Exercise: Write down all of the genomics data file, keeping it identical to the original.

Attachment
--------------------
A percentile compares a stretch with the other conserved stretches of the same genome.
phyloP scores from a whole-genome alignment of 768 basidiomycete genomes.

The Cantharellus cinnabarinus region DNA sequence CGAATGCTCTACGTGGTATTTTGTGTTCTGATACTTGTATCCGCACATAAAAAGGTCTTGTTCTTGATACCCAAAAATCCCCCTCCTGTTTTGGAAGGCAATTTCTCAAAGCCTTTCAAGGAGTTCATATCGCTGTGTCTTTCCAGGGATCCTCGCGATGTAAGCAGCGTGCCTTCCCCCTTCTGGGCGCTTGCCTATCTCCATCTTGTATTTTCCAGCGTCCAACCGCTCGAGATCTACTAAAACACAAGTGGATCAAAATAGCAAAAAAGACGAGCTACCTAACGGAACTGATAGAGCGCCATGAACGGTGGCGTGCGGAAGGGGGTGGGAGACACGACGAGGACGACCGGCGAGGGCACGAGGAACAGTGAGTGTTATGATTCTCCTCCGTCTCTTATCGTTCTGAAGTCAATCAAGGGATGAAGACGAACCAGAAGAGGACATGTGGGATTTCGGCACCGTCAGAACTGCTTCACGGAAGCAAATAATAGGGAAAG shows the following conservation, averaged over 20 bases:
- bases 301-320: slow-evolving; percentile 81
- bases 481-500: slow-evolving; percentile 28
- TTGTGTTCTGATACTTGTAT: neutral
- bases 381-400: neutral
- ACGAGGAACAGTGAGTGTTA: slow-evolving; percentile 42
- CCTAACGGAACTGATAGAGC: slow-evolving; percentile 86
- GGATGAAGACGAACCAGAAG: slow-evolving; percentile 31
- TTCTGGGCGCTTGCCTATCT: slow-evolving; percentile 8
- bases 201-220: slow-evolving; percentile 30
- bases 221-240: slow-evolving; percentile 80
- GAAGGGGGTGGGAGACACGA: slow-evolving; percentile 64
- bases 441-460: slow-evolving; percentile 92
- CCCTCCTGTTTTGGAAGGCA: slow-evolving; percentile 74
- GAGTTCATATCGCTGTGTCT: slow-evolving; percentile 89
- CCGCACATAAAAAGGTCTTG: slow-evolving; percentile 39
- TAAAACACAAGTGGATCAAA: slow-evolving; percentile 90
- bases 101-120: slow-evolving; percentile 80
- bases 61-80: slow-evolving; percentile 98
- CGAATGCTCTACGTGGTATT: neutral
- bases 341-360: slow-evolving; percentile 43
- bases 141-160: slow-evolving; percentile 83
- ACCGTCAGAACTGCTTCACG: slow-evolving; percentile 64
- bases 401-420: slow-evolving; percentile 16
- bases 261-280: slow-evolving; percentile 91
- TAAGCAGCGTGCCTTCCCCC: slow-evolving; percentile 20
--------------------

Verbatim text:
A percentile compares a stretch with the other conserved stretches of the same genome.
phyloP scores from a whole-genome alignment of 768 basidiomycete genomes.

The Cantharellus cinnabarinus region DNA sequence CGAATGCTCTACGTGGTATTTTGTGTTCTGATACTTGTATCCGCACATAAAAAGGTCTTGTTCTTGATACCCAAAAATCCCCCTCCTGTTTTGGAAGGCAATTTCTCAAAGCCTTTCAAGGAGTTCATATCGCTGTGTCTTTCCAGGGATCCTCGCGATGTAAGCAGCGTGCCTTCCCCCTTCTGGGCGCTTGCCTATCTCCATCTTGTATTTTCCAGCGTCCAACCGCTCGAGATCTACTAAAACACAAGTGGATCAAAATAGCAAAAAAGACGAGCTACCTAACGGAACTGATAGAGCGCCATGAACGGTGGCGTGCGGAAGGGGGTGGGAGACACGACGAGGACGACCGGCGAGGGCACGAGGAACAGTGAGTGTTATGATTCTCCTCCGTCTCTTATCGTTCTGAAGTCAATCAAGGGATGAAGACGAACCAGAAGAGGACATGTGGGATTTCGGCACCGTCAGAACTGCTTCACGGAAGCAAATAATAGGGAAAG shows the following conservation, averaged over 20 bases:
- bases 301-320: slow-evolving; percentile 81
- bases 481-500: slow-evolving; percentile 28
- TTGTGTTCTGATACTTGTAT: neutral
- bases 381-400: neutral
- ACGAGGAACAGTGAGTGTTA: slow-evolving; percentile 42
- CCTAACGGAACTGATAGAGC: slow-evolving; percentile 86
- GGATGAAGACGAACCAGAAG: slow-evolving; percentile 31
- TTCTGGGCGCTTGCCTATCT: slow-evolving; percentile 8
- bases 201-220: slow-evolving; percentile 30
- bases 221-240: slow-evolving; percentile 80
- GAAGGGGGTGGGAGACACGA: slow-evolving; percentile 64
- bases 441-460: slow-evolving; percentile 92
- CCCTCCTGTTTTGGAAGGCA: slow-evolving; percentile 74
- GAGTTCATATCGCTGTGTCT: slow-evolving; percentile 89
- CCGCACATAAAAAGGTCTTG: slow-evolving; percentile 39
- TAAAACACAAGTGGATCAAA: slow-evolving; percentile 90
- bases 101-120: slow-evolving; percentile 80
- bases 61-80: slow-evolving; percentile 98
- CGAATGCTCTACGTGGTATT: neutral
- bases 341-360: slow-evolving; percentile 43
- bases 141-160: slow-evolving; percentile 83
- ACCGTCAGAACTGCTTCACG: slow-evolving; percentile 64
- bases 401-420: slow-evolving; percentile 16
- bases 261-280: slow-evolving; percentile 91
- TAAGCAGCGTGCCTTCCCCC: slow-evolving; percentile 20